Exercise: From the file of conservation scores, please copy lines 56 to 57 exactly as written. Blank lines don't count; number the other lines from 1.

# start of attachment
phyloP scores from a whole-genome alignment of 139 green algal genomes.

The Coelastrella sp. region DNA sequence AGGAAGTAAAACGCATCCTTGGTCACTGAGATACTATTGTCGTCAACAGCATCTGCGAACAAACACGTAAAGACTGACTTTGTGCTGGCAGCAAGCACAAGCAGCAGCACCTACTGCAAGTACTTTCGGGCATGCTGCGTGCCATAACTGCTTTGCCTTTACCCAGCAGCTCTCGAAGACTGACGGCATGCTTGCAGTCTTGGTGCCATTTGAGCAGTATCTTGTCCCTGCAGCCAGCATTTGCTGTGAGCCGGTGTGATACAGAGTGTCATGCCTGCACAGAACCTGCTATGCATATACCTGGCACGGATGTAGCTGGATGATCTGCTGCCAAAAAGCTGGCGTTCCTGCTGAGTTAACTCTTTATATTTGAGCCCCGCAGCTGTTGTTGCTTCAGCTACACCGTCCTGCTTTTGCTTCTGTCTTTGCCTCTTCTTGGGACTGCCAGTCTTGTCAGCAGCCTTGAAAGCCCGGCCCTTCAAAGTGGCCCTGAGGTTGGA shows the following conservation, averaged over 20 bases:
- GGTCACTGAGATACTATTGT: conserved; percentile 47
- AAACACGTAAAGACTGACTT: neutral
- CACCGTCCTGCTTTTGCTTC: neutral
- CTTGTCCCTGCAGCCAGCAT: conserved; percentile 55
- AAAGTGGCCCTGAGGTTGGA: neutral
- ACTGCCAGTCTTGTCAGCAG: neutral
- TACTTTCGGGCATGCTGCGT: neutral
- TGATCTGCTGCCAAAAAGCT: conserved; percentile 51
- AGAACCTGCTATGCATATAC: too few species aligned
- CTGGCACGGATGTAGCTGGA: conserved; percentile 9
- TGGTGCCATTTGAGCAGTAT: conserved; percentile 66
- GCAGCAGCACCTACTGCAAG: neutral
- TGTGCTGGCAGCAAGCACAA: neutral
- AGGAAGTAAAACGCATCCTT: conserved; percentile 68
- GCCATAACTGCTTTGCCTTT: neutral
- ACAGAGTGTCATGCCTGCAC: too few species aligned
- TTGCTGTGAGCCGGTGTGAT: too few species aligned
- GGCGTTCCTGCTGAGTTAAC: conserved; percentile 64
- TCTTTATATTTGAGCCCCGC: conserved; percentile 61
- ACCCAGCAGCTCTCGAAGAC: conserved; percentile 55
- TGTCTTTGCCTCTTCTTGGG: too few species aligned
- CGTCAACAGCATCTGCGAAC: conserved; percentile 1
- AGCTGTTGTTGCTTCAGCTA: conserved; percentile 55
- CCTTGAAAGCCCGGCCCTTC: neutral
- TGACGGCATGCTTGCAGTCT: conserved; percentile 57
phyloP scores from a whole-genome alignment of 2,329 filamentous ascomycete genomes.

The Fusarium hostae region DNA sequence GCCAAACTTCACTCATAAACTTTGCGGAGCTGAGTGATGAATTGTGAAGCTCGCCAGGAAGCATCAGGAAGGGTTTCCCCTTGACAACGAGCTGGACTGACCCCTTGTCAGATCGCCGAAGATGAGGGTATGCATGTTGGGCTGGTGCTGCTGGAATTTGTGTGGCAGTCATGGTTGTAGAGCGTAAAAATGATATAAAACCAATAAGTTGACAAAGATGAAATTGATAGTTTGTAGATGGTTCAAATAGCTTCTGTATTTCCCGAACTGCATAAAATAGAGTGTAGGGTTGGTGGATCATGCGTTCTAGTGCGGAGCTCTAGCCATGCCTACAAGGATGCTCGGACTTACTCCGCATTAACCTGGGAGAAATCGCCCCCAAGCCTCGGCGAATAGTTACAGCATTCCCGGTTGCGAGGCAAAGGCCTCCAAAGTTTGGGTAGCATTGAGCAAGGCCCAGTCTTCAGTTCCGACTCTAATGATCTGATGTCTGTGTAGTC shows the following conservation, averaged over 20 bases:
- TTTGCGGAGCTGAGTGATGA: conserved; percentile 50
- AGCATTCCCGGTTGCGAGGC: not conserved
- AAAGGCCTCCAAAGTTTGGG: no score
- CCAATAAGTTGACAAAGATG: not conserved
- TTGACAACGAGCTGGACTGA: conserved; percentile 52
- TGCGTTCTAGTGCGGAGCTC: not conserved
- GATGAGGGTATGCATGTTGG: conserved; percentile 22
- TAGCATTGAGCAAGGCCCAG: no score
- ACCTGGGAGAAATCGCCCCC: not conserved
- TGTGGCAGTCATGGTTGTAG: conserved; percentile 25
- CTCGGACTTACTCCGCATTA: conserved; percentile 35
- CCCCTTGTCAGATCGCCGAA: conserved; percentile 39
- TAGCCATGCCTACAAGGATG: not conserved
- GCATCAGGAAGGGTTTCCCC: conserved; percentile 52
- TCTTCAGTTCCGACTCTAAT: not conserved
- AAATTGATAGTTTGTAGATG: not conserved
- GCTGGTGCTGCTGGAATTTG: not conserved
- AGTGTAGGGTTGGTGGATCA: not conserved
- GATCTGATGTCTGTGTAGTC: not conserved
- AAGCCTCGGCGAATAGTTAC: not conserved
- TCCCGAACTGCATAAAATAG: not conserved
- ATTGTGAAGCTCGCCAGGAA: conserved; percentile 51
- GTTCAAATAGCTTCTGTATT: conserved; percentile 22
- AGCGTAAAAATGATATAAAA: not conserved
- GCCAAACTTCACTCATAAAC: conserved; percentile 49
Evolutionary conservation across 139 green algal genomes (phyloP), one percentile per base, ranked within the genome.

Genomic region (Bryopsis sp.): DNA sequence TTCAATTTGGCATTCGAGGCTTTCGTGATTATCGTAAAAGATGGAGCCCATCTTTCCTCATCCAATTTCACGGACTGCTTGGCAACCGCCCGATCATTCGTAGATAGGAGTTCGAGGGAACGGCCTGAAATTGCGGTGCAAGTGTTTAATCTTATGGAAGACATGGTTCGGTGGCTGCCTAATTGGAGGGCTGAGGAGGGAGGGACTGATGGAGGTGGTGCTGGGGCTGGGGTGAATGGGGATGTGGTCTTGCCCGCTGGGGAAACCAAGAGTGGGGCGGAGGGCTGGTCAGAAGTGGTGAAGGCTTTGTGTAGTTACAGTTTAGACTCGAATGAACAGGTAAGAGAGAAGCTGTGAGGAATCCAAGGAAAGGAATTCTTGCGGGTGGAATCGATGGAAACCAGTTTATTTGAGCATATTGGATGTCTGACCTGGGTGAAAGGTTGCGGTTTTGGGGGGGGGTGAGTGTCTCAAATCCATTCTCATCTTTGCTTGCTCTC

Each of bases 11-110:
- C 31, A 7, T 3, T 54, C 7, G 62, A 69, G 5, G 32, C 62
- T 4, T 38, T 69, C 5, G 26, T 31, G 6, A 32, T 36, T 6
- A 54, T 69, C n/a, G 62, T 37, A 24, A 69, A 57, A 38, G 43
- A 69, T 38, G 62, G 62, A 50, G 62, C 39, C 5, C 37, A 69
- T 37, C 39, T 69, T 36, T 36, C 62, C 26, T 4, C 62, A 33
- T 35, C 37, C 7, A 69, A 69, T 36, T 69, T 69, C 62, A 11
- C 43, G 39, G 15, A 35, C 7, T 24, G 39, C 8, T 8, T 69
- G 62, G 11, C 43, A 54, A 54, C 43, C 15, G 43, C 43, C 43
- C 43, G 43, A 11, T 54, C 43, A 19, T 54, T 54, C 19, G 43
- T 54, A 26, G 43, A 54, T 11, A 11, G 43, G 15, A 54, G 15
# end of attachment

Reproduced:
Genomic region (Bryopsis sp.): DNA sequence TTCAATTTGGCATTCGAGGCTTTCGTGATTATCGTAAAAGATGGAGCCCATCTTTCCTCATCCAATTTCACGGACTGCTTGGCAACCGCCCGATCATTCGTAGATAGGAGTTCGAGGGAACGGCCTGAAATTGCGGTGCAAGTGTTTAATCTTATGGAAGACATGGTTCGGTGGCTGCCTAATTGGAGGGCTGAGGAGGGAGGGACTGATGGAGGTGGTGCTGGGGCTGGGGTGAATGGGGATGTGGTCTTGCCCGCTGGGGAAACCAAGAGTGGGGCGGAGGGCTGGTCAGAAGTGGTGAAGGCTTTGTGTAGTTACAGTTTAGACTCGAATGAACAGGTAAGAGAGAAGCTGTGAGGAATCCAAGGAAAGGAATTCTTGCGGGTGGAATCGATGGAAACCAGTTTATTTGAGCATATTGGATGTCTGACCTGGGTGAAAGGTTGCGGTTTTGGGGGGGGGTGAGTGTCTCAAATCCATTCTCATCTTTGCTTGCTCTC

Each of bases 11-110: